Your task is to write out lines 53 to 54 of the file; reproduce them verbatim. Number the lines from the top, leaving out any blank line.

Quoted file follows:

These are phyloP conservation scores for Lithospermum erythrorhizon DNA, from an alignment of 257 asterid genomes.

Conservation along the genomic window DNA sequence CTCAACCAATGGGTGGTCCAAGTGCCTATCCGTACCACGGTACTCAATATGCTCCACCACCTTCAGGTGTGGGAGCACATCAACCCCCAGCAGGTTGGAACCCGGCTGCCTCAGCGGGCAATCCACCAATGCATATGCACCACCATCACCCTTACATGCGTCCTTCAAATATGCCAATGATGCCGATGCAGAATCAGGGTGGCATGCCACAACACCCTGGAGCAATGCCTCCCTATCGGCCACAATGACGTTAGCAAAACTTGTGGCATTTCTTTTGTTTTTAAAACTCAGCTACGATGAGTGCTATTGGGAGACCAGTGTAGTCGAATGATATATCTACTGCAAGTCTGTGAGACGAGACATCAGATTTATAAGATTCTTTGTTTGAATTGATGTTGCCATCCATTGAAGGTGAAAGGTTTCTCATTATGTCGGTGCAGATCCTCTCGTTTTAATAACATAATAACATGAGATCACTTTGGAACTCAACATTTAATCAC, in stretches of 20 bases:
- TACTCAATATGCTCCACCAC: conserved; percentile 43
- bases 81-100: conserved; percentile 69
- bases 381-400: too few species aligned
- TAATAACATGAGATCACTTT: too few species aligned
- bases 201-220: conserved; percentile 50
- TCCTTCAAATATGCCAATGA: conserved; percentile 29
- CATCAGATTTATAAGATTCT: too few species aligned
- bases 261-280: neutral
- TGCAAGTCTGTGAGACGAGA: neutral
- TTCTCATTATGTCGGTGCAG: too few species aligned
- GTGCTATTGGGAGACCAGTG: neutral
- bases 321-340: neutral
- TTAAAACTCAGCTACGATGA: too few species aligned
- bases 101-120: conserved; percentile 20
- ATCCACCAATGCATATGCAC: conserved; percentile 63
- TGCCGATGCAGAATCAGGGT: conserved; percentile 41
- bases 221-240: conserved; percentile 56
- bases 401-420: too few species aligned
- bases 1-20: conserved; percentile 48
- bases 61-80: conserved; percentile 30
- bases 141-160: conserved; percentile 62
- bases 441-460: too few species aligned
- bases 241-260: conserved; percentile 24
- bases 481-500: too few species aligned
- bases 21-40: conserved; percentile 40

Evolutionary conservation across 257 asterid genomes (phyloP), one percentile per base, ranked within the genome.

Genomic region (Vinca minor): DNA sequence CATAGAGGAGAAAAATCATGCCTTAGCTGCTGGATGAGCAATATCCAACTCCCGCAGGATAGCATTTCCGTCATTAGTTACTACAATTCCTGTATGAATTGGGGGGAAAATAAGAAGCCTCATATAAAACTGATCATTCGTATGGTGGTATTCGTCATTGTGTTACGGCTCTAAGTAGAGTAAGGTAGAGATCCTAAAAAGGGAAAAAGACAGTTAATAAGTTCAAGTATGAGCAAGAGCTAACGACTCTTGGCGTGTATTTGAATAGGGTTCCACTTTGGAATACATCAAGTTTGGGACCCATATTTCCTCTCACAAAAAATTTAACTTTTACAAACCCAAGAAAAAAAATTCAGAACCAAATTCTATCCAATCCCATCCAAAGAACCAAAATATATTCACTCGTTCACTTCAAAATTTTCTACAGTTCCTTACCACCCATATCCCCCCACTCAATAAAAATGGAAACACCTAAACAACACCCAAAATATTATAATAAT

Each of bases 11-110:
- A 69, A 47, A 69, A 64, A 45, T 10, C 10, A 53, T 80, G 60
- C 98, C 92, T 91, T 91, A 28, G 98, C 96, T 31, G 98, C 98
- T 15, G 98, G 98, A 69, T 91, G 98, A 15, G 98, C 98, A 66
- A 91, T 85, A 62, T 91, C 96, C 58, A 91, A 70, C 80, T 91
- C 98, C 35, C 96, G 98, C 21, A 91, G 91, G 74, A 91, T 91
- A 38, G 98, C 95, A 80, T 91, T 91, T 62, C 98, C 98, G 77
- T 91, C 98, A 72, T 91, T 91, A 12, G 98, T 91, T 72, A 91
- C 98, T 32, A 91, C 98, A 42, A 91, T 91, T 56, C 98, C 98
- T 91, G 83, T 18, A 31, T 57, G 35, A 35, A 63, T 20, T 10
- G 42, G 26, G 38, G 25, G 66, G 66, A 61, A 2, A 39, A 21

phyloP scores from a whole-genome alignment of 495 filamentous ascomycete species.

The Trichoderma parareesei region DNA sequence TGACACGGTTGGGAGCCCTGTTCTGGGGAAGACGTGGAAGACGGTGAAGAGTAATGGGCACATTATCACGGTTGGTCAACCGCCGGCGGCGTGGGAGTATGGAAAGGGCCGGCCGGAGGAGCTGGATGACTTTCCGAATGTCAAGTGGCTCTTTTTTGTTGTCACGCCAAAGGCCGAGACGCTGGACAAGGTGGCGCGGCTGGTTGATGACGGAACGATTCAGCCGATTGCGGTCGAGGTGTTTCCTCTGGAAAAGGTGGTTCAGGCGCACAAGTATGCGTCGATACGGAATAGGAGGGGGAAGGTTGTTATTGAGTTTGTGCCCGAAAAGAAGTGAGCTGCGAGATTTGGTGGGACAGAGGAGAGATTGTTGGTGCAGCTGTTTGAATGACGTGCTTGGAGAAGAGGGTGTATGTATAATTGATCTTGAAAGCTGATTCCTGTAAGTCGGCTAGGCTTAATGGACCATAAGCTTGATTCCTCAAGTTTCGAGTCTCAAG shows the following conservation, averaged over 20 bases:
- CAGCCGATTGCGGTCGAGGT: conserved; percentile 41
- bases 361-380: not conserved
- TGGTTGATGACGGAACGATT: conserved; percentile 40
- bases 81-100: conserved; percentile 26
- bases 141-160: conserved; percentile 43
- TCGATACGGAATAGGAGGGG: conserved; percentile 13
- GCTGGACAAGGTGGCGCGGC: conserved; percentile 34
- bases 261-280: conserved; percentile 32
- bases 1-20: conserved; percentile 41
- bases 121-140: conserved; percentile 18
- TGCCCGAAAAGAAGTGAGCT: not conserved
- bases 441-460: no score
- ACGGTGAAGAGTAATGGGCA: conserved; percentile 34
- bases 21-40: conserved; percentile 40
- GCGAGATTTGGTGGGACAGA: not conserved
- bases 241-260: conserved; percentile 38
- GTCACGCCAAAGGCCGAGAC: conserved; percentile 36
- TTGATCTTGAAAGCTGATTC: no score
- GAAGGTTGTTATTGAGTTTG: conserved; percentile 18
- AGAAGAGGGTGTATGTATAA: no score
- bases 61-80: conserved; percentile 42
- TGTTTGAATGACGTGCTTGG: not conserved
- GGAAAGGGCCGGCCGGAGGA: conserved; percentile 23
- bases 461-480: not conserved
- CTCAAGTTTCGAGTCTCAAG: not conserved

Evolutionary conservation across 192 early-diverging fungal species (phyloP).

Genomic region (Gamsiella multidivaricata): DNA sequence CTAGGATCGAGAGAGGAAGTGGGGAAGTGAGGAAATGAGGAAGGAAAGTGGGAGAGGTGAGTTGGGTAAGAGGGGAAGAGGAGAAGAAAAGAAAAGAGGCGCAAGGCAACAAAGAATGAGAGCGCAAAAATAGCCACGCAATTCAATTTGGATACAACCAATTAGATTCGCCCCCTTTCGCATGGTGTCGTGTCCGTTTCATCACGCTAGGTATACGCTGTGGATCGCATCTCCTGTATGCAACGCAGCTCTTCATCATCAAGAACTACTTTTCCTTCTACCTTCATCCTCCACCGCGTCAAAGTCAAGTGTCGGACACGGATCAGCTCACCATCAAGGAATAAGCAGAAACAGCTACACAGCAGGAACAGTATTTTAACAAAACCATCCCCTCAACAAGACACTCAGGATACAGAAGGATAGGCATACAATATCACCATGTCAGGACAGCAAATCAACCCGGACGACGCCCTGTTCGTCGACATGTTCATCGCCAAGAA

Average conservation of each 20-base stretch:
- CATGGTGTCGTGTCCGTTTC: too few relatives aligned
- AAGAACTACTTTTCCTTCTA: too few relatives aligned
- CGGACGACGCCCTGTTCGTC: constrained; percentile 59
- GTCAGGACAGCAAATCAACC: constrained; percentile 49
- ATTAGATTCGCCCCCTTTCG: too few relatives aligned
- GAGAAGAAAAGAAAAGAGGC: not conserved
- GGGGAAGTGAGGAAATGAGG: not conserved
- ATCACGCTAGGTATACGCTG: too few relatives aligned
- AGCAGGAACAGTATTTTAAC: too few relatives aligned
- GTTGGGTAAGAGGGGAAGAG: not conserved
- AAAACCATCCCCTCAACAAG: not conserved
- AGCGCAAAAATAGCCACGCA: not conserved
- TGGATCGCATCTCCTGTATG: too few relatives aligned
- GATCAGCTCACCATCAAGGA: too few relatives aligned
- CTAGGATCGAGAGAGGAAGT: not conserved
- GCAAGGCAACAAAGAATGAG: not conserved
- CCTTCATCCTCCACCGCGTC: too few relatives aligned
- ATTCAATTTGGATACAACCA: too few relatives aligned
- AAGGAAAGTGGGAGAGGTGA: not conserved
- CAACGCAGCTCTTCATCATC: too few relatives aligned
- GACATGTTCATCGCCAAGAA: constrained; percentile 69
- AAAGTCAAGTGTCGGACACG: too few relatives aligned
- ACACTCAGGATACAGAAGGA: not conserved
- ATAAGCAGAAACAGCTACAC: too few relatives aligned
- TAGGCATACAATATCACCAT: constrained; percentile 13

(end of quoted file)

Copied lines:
- TGCCCGAAAAGAAGTGAGCT: not conserved
- bases 441-460: no score